Weekly Review — October 19, 2004, 12:00 am

Weekly Review

[Image: Twisted Creature, 1875]

United States military personnel who worked at Camp Delta, the largest prison camp at Guantánamo Bay, Cuba, revealed that many prisoners there were tortured by being forced to endure strobe lights and cold temperatures and extremely loud recordings of Limp Bizkit.New York TimesMembers of an Army Reserve unit in Baghdad refused to deliver a fuel shipment because they said that it was a “suicide mission.”New York TimesA study found that Gulf War Syndrome was caused by toxic chemicals.New York TimesThe U.S. was bombing Falluja again, and twoNew York Timessuicide bombers penetrated the Green Zone in Baghdad and killed five people.Washington TimesThe State Department classified Unification and Jihad, a group led by Abu Musab al-Zarqawi, as a terrorist organization and froze its assets.CNNPrime Minister Iyad Allawi was working to dismantle an independent commission designed to keep former Baathists out of power as part of his effort to bring former Baathists into the government.New York TimesMohamed ElBaradei, head of the International Atomic Energy Agency, was concerned that entire buildings from Iraq’s former nuclear facilities have been dismantled and removed and no one knows where they were taken.BBCTwenty-eight American soldiers were under investigation for the apparent murder of two detainees at a base in Afghanistan.CNNPoland said that it will begin reducing its forces in Iraq next year.New York TimesIsrael pulled back from its latest invasion of the Gaza Strip, and theNew York TimesUniversity of Haifa began offering a master’s degree in disaster management.Jerusalem PostPresident Bush sent Ramadan greetings to Muslims in America and around the globe.Washington TimesSaddam Hussein underwent a hernia operation.Agence France-PresseDoc Holliday got a new tombstone.New York Times

Officials in Oregon and Nevada were investigating claims that Republicans destroyed Democratic voter-registration forms.New York TimesA senator from Kentucky apologized for saying that his Democratic opponent looks like one of Saddam Hussein’s sons.Associated PressA senate candidate in Oklahoma warned of “rampant” lesbianism in the schools.Associated PressPeople in Detroit were debating the wisdom of creating an “Africa Town” district, where the city would give special loans to black businessmen.New York TimesThe FCC fined Fox television $1.2 million for a broadcast of “Married by America” in April 2003 that featured strippers covered in whipped cream.Washington PostBill O’Reilly, the Fox News pundit, was accused of sexually harassing one of his female producers.Washington PostAn Australian doctor claimed that one of his patients had a sleep disorder that caused her to sneak out of her house at night and have sex with strangers.Associated PressA quadriplegic man succeeded in checking email and playing computer games via a microchip embedded in his brain.Nature.comThe Helsinki Zoo decided not to kill its 14 baboons, which it had planned to do to make room for snow monkeys, after a public outcry.Agence France-PresseA tractor-trailer accident spilled hundreds of live chickens onto the New Jersey Turnpike.New York TimesKarl Rove testified before a grand jury investigating the exposure of Valerie Plame as a covert CIA officer, andAssociated PressNew York attorney general Eliot Spitzer was going after corruption in the insurance industry.GuardianThe federal government reached its $7.4 trillion debt ceiling and was forced to delay contributions to pension plans.Washington PostA Dutch princess notified her husband in a newspaper advertisement that she wants a divorce.Agence France-Presse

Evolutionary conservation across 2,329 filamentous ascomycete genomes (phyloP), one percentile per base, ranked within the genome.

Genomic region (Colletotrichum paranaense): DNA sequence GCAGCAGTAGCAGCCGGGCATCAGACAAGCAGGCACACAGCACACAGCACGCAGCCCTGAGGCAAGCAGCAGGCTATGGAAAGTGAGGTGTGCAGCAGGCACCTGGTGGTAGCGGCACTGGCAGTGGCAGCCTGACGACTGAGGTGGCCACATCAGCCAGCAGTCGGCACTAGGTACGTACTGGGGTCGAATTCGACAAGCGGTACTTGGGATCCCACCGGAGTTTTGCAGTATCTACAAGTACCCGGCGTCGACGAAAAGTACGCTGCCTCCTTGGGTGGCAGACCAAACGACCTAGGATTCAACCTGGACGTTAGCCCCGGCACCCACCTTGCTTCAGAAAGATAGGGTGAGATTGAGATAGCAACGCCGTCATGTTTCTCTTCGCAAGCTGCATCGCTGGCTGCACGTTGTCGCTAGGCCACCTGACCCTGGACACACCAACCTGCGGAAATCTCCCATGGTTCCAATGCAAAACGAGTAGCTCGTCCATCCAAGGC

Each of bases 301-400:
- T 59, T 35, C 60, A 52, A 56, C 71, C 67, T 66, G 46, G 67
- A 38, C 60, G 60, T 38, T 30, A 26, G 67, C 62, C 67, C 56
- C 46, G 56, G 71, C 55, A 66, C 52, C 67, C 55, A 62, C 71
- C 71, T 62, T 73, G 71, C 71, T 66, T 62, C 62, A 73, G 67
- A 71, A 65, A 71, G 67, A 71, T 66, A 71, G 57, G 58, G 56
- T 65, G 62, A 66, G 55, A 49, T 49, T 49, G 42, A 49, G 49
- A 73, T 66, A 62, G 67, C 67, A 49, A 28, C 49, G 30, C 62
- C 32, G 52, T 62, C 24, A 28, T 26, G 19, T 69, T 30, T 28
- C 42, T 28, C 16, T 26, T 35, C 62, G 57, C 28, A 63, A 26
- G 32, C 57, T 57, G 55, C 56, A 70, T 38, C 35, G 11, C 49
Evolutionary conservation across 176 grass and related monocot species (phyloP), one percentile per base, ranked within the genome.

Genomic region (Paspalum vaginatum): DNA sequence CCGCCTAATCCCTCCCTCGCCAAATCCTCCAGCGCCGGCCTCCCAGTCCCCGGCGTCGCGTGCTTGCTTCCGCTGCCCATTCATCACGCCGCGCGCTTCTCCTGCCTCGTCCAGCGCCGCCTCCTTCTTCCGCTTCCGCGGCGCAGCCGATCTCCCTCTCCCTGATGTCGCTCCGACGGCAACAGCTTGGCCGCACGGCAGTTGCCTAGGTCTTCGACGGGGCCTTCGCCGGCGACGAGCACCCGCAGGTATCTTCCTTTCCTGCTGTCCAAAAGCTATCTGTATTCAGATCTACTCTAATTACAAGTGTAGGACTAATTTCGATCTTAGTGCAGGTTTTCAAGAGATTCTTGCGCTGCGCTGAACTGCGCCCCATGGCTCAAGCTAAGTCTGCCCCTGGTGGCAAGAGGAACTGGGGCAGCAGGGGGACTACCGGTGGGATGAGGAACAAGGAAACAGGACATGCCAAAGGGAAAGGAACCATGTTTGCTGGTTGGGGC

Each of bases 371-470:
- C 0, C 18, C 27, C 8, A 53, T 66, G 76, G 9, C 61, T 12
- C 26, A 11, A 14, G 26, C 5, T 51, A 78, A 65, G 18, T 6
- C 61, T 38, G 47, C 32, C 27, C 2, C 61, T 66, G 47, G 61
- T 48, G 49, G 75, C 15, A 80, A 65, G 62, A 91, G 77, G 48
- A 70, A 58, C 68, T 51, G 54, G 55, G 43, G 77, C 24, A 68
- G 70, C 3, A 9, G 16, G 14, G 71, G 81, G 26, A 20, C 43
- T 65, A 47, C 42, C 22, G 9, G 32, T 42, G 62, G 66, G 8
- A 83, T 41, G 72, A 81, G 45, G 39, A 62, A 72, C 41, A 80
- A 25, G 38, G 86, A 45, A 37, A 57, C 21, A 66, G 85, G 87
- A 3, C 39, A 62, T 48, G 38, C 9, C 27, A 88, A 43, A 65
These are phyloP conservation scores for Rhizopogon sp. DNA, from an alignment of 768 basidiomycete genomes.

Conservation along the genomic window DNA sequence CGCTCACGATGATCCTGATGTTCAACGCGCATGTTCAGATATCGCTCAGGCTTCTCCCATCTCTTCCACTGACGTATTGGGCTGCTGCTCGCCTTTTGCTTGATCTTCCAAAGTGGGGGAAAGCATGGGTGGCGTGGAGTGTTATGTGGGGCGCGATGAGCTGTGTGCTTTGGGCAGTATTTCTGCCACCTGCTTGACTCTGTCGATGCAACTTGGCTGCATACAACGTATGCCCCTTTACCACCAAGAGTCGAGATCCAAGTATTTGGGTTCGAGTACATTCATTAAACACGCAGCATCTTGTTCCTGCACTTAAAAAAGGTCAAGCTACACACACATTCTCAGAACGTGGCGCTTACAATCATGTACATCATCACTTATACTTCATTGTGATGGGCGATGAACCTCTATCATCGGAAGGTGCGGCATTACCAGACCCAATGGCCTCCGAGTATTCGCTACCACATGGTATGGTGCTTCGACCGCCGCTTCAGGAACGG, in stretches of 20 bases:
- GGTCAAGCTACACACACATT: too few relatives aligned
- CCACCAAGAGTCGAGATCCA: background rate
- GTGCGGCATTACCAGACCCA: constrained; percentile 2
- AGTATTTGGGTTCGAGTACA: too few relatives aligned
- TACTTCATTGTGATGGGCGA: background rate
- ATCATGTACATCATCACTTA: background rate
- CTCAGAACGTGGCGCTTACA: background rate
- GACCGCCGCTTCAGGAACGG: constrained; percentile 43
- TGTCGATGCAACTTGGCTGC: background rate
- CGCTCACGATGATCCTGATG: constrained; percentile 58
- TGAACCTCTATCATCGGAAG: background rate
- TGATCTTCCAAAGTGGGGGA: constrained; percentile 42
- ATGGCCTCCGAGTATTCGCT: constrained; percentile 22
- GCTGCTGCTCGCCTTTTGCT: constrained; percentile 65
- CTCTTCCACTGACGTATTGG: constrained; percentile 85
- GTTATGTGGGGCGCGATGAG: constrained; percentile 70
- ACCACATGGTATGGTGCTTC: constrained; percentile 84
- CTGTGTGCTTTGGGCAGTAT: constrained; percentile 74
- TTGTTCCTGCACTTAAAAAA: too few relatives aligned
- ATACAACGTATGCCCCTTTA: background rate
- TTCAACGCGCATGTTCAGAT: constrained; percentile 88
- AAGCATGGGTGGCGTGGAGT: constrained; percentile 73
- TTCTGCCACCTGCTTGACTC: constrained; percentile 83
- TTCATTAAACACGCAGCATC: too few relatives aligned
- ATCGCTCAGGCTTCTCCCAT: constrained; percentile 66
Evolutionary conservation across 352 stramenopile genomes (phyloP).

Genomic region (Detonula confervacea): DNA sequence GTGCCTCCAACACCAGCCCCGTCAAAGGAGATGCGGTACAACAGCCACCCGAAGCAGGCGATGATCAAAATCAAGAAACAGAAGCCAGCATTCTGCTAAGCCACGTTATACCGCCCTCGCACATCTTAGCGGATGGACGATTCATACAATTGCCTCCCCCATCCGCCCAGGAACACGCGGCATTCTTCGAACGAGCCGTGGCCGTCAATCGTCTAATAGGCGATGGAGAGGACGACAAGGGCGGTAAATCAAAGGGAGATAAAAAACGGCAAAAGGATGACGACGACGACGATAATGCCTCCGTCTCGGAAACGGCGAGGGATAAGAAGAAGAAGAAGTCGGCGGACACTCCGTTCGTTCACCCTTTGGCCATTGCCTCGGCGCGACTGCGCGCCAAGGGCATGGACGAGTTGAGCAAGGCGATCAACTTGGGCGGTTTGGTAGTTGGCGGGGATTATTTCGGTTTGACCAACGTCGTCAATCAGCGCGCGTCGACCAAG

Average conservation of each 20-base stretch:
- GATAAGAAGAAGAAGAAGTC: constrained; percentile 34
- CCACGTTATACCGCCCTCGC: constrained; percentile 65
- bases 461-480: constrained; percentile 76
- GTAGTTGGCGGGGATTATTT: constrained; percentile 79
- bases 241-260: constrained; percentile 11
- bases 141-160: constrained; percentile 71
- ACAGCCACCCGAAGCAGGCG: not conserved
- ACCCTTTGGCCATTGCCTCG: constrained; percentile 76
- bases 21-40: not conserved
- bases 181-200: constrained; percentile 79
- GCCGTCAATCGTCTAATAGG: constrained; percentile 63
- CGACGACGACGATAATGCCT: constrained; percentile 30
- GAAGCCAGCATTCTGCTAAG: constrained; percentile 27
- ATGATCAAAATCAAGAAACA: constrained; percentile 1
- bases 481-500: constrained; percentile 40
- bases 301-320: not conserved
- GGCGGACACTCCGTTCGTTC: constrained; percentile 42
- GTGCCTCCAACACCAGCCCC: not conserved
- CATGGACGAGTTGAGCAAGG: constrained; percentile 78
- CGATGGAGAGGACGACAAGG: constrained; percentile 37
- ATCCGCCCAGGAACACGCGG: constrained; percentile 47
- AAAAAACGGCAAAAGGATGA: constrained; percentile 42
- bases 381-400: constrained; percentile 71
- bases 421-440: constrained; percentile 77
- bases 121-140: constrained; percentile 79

The Justice Department opened an investigation into the Chiron Corporation, which was supposed to provide about half the American flu vaccine supply until the British government shut down the operation because of problems with bacterial contamination.New York TimesDisabled, elderly, and sick people were lining up for hours hoping to get a flu shot; one woman in California died after she collapsed from exhaustion and hit her head.Associated PressScientists announced a relatively successful trial of a new malaria vaccine.ForbesThe FDA ordered all antidepressants to carry a “black box” warning that the drugs might cause children and adolescents to have suicidal thoughts.Associated PressScientists successfully cultivated square salt-loving bacteria called Walsby’s square archaeon.Nature.comSwedish scientists found that using a mobile phone for ten years doubles the risk of developing a tumor on the acoustic nerve.Nature.comA giant virus was discovered that is as big as a small bacterium and may be an entirely new form of life.TelegraphCarbon dioxide levels were rising faster than ever.TelegraphThe British Food Standards Agency warned that lobsters, cockles, and scallops taken from the waters northwest of England are contaminated with plutonium and will exceed United Nations limits scheduled to take effect next year.New ScientistPolice in Burlington, Ontario, were searching for someone who glued shards of glass to playground equipment.CBC NewsThe British government was preparing to legalize casino gambling.Associated PressAn analysis of government data showed that the net worth of the median white household is 11 times greater than that of Hispanics and 14 times greater than blacks’.New York TimesThe European Patent Office revoked the patent previously granted to Monsanto on the Indian Nap Hal variety of wheat. It was proved by Greenpeace that the variety was bred by Indian farmers; Monsanto claimed to have invented it via genetic engineering.SifyThe Global Amphibian Assessment announced that 1,856 of the 5,743 known amphibian species are at risk of extinction; nine species are known to have died out since 1980, and 113 have not been seen in recent years; forty-three percent are in decline.BBCIsraeli police were searching for 1,000 baby crocodiles.Agence France-Presse